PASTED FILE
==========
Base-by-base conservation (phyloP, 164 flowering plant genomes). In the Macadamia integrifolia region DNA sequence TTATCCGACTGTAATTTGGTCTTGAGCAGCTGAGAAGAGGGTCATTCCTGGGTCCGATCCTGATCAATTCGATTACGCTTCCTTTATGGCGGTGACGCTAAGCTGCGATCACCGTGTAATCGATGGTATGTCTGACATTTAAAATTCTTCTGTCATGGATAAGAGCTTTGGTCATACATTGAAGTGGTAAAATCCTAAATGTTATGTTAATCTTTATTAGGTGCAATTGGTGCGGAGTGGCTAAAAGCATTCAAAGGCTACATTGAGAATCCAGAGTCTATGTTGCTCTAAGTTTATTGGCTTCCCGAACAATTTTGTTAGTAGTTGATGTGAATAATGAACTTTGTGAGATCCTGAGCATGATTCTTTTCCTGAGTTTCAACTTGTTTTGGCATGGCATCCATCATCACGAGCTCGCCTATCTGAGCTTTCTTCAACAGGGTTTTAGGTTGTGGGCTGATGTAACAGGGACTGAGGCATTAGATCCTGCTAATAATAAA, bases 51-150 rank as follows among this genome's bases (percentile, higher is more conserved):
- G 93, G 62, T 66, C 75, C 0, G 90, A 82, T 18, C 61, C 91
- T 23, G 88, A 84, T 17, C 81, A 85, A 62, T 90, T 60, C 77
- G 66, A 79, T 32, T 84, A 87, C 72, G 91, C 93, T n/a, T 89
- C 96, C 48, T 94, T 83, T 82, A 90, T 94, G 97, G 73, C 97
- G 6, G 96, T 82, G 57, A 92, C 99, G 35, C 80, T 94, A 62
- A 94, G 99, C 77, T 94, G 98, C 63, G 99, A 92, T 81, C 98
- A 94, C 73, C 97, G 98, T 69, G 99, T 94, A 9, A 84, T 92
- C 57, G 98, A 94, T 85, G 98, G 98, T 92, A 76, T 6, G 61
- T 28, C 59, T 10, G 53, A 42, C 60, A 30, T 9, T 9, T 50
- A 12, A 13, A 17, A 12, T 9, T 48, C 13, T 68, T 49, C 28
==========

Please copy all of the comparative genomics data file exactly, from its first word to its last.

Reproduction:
Base-by-base conservation (phyloP, 164 flowering plant genomes). In the Macadamia integrifolia region DNA sequence TTATCCGACTGTAATTTGGTCTTGAGCAGCTGAGAAGAGGGTCATTCCTGGGTCCGATCCTGATCAATTCGATTACGCTTCCTTTATGGCGGTGACGCTAAGCTGCGATCACCGTGTAATCGATGGTATGTCTGACATTTAAAATTCTTCTGTCATGGATAAGAGCTTTGGTCATACATTGAAGTGGTAAAATCCTAAATGTTATGTTAATCTTTATTAGGTGCAATTGGTGCGGAGTGGCTAAAAGCATTCAAAGGCTACATTGAGAATCCAGAGTCTATGTTGCTCTAAGTTTATTGGCTTCCCGAACAATTTTGTTAGTAGTTGATGTGAATAATGAACTTTGTGAGATCCTGAGCATGATTCTTTTCCTGAGTTTCAACTTGTTTTGGCATGGCATCCATCATCACGAGCTCGCCTATCTGAGCTTTCTTCAACAGGGTTTTAGGTTGTGGGCTGATGTAACAGGGACTGAGGCATTAGATCCTGCTAATAATAAA, bases 51-150 rank as follows among this genome's bases (percentile, higher is more conserved):
- G 93, G 62, T 66, C 75, C 0, G 90, A 82, T 18, C 61, C 91
- T 23, G 88, A 84, T 17, C 81, A 85, A 62, T 90, T 60, C 77
- G 66, A 79, T 32, T 84, A 87, C 72, G 91, C 93, T n/a, T 89
- C 96, C 48, T 94, T 83, T 82, A 90, T 94, G 97, G 73, C 97
- G 6, G 96, T 82, G 57, A 92, C 99, G 35, C 80, T 94, A 62
- A 94, G 99, C 77, T 94, G 98, C 63, G 99, A 92, T 81, C 98
- A 94, C 73, C 97, G 98, T 69, G 99, T 94, A 9, A 84, T 92
- C 57, G 98, A 94, T 85, G 98, G 98, T 92, A 76, T 6, G 61
- T 28, C 59, T 10, G 53, A 42, C 60, A 30, T 9, T 9, T 50
- A 12, A 13, A 17, A 12, T 9, T 48, C 13, T 68, T 49, C 28